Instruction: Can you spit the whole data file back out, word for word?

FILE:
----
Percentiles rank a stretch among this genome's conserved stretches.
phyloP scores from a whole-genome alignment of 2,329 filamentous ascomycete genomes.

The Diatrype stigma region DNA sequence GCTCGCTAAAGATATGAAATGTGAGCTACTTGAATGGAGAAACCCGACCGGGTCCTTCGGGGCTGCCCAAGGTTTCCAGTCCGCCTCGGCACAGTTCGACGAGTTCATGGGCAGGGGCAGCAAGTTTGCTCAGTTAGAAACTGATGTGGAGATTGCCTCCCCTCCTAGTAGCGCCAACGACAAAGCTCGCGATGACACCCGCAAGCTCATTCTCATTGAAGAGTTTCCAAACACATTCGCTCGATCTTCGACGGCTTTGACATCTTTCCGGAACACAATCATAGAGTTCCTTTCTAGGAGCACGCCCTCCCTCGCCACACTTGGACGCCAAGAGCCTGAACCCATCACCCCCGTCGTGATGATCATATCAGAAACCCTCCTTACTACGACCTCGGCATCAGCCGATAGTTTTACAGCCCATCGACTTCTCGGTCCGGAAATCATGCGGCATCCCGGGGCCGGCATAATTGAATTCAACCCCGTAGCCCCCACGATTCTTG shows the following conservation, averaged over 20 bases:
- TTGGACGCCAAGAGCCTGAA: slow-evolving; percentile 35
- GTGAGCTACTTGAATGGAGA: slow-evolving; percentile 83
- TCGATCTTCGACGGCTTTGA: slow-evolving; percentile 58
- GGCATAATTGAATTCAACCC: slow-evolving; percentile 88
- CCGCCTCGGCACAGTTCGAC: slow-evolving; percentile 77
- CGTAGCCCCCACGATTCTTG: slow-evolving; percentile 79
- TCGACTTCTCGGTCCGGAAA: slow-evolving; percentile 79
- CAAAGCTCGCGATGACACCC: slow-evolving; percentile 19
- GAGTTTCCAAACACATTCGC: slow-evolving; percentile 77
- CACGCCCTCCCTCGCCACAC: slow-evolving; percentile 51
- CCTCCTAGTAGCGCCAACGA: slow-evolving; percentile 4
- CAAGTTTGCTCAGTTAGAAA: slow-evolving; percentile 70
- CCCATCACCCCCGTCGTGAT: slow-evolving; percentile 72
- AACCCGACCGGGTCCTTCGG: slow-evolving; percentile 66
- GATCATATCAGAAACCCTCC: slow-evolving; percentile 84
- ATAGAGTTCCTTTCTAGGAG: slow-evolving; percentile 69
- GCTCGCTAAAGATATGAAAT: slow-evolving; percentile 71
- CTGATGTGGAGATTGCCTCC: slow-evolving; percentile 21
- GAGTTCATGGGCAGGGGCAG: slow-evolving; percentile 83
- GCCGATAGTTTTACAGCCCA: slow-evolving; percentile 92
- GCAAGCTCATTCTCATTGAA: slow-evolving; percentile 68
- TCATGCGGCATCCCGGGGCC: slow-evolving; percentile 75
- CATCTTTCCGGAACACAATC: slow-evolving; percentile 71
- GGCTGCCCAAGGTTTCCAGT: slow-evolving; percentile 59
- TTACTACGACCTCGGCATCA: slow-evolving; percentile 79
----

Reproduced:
Percentiles rank a stretch among this genome's conserved stretches.
phyloP scores from a whole-genome alignment of 2,329 filamentous ascomycete genomes.

The Diatrype stigma region DNA sequence GCTCGCTAAAGATATGAAATGTGAGCTACTTGAATGGAGAAACCCGACCGGGTCCTTCGGGGCTGCCCAAGGTTTCCAGTCCGCCTCGGCACAGTTCGACGAGTTCATGGGCAGGGGCAGCAAGTTTGCTCAGTTAGAAACTGATGTGGAGATTGCCTCCCCTCCTAGTAGCGCCAACGACAAAGCTCGCGATGACACCCGCAAGCTCATTCTCATTGAAGAGTTTCCAAACACATTCGCTCGATCTTCGACGGCTTTGACATCTTTCCGGAACACAATCATAGAGTTCCTTTCTAGGAGCACGCCCTCCCTCGCCACACTTGGACGCCAAGAGCCTGAACCCATCACCCCCGTCGTGATGATCATATCAGAAACCCTCCTTACTACGACCTCGGCATCAGCCGATAGTTTTACAGCCCATCGACTTCTCGGTCCGGAAATCATGCGGCATCCCGGGGCCGGCATAATTGAATTCAACCCCGTAGCCCCCACGATTCTTG shows the following conservation, averaged over 20 bases:
- TTGGACGCCAAGAGCCTGAA: slow-evolving; percentile 35
- GTGAGCTACTTGAATGGAGA: slow-evolving; percentile 83
- TCGATCTTCGACGGCTTTGA: slow-evolving; percentile 58
- GGCATAATTGAATTCAACCC: slow-evolving; percentile 88
- CCGCCTCGGCACAGTTCGAC: slow-evolving; percentile 77
- CGTAGCCCCCACGATTCTTG: slow-evolving; percentile 79
- TCGACTTCTCGGTCCGGAAA: slow-evolving; percentile 79
- CAAAGCTCGCGATGACACCC: slow-evolving; percentile 19
- GAGTTTCCAAACACATTCGC: slow-evolving; percentile 77
- CACGCCCTCCCTCGCCACAC: slow-evolving; percentile 51
- CCTCCTAGTAGCGCCAACGA: slow-evolving; percentile 4
- CAAGTTTGCTCAGTTAGAAA: slow-evolving; percentile 70
- CCCATCACCCCCGTCGTGAT: slow-evolving; percentile 72
- AACCCGACCGGGTCCTTCGG: slow-evolving; percentile 66
- GATCATATCAGAAACCCTCC: slow-evolving; percentile 84
- ATAGAGTTCCTTTCTAGGAG: slow-evolving; percentile 69
- GCTCGCTAAAGATATGAAAT: slow-evolving; percentile 71
- CTGATGTGGAGATTGCCTCC: slow-evolving; percentile 21
- GAGTTCATGGGCAGGGGCAG: slow-evolving; percentile 83
- GCCGATAGTTTTACAGCCCA: slow-evolving; percentile 92
- GCAAGCTCATTCTCATTGAA: slow-evolving; percentile 68
- TCATGCGGCATCCCGGGGCC: slow-evolving; percentile 75
- CATCTTTCCGGAACACAATC: slow-evolving; percentile 71
- GGCTGCCCAAGGTTTCCAGT: slow-evolving; percentile 59
- TTACTACGACCTCGGCATCA: slow-evolving; percentile 79